(Photo: Courtesy of Eye.Patch.Pictures)The Denver Center for the Performing Arts (DCPA) announced on Friday the appointment of Matthew Lopez as the organization’s 2014/2015 Playwriting Fellow.
The appointment is the first of its kind in the history of the region’s most-prominent performing arts organization.
The New York-based, Florida-born Lopez, 37, is the author of “The Whipping Man.” The 2006 drama set during the American Civil War has received more than 40 productions worldwide to date including at The Manhattan Theatre Club in New York, Portland Center Stage and Denver’s Curious Theatre Company.
Lopez’s comedy about drag performers, “The Legend of Georgia McBride,” received its world premiere at the DCPA earlier this year and is scheduled to receive a second production in New York.
“It’s important that we commission writers and develop their work,” says Kent Thompson, producing artistic director for the Denver Center Theatre Company (DCTC). (The DCTC is the DCPA’s main theater-producing arm.) “And it’s about getting the playwright’s voice integrated into our process.”
In his new role, Lopez will be present in Denver one or two weeks each month for the next six months.
His responsibilities will include helping to plan the artistic programming for future seasons as well as co-curating and co-hosting its annual New Play Summit next February. Thompson says the event will be a week longer than in previous years in 2015 owing to increased demand for tickets in previous years.
“Any time a writer has an opportunity to deepen a relationship with a theater company that they’ve done good work at benefits both the theater and the writer,” Lopez says. “We are untethered artists, so to be able to call a theater home is a great source of comfort and encouragement.”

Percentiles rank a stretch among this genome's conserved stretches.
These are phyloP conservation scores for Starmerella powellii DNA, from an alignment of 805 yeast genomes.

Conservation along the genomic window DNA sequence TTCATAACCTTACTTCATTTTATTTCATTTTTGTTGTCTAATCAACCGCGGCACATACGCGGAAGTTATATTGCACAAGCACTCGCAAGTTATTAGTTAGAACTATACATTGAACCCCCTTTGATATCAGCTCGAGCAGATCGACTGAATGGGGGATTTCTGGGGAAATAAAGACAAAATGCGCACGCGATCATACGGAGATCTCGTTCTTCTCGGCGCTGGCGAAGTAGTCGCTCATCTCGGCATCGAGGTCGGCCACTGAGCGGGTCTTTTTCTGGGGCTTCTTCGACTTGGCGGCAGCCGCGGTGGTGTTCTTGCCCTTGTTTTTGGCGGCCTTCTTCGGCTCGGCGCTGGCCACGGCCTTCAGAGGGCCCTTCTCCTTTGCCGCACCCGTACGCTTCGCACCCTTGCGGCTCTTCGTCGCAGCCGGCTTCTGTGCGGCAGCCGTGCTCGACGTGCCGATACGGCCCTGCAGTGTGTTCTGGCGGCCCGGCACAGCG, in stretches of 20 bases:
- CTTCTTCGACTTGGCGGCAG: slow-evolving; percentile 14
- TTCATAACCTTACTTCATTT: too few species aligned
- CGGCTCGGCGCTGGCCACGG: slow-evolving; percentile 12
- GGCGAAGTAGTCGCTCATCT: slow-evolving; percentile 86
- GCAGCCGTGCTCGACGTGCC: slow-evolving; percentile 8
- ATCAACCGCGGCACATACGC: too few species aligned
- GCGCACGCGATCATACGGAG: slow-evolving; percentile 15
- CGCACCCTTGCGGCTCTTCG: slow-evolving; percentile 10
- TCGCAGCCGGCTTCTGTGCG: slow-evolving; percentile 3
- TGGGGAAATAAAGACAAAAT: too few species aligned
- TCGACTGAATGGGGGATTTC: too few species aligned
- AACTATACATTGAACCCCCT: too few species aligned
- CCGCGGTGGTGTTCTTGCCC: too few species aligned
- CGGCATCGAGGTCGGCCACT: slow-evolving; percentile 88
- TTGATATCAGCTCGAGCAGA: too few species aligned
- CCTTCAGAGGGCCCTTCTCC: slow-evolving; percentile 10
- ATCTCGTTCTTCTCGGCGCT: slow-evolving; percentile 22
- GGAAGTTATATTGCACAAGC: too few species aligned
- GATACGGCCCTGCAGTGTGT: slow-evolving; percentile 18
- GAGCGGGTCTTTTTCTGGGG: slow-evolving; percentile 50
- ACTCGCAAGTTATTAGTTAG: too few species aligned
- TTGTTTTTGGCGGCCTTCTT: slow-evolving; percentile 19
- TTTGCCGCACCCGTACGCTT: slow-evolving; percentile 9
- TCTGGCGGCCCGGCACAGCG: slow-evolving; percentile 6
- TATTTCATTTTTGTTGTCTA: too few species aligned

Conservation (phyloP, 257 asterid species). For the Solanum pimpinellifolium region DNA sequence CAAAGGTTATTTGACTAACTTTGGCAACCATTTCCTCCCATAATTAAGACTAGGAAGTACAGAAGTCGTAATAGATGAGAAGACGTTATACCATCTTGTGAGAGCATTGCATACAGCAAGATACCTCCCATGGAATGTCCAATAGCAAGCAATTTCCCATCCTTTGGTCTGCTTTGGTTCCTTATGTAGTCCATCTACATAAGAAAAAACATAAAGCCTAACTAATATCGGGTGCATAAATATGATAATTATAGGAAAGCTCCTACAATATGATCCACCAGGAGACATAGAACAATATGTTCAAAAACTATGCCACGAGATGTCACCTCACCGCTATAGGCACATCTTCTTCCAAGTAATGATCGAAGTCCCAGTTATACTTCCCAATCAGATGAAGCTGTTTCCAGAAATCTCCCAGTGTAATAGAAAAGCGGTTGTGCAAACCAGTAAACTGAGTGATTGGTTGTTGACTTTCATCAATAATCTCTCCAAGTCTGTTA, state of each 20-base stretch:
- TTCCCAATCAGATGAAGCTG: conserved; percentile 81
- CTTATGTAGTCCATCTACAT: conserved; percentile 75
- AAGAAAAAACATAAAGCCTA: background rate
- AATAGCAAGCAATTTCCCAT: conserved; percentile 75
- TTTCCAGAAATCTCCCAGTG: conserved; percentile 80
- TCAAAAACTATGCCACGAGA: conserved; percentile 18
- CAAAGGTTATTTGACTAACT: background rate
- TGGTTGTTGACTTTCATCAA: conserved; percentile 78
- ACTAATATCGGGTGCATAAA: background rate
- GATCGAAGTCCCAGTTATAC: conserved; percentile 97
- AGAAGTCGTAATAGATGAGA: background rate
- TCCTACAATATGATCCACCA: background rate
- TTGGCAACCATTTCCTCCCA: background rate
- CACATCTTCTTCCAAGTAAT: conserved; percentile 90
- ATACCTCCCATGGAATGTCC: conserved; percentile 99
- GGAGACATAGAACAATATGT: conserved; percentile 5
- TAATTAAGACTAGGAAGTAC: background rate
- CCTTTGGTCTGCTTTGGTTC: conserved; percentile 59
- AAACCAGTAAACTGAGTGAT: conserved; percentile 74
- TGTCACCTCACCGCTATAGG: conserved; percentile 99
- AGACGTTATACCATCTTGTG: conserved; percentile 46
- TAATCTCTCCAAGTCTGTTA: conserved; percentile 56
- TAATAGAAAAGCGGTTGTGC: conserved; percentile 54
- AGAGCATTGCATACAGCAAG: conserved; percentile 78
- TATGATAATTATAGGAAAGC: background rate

The Denver Center is not offering a new play commission for Lopez as part of his initial contract, though Thompson says the organization will provide time for Lopez to write as well as provide opportunities for workshopping his new plays in development.
“This is truly about supporting his writing,” Thompson says. “Later next year in the fall we’ll be looking at commissioning.”
Lopez says that the short-term nature of the assignment is at his request.
“My life and career are so busy right now that to commit to anything beyond six months would be unfair,” Lopez says.
The DCPA and Lopez plan to re-evaluate the position at the end of the six-month term, with the aim of possibly extending the relationship.
Position a long time coming
Many companies around the U.S. have formal relationships with dramatists such as The Goodman Theatre in Chicago and Arena Stage in Washington D.C.
The Denver Center’s Thompson says that he has been hoping to engage a resident playwright since he started working for the company nearly a decade ago.
Thompson says the growing popularity of -- and decision to expand -- the New Play Summit is the main driver behind the creation of the new position. Funding for the Playwriting Fellow program comes from the DCPA’s board of trustees.
Thompson says the decision to bring Lopez on as the DCPA’s inaugural Playwriting Fellow developed out of the successful relationship the playwright developed with the company during the production of “Georgia McBride.”
“I had an idyllic experience,” Lopez says of that production process.
The playwright is particularly interested in the opportunity his new position will provide for him to be part of the play selection process.
“It often feels like there’s a divide between playwrights and producers,” Lopez says. “To be able to join the theater’s artistic staff will enable me to be a conduit between the world of play writing and the world of the theater.”
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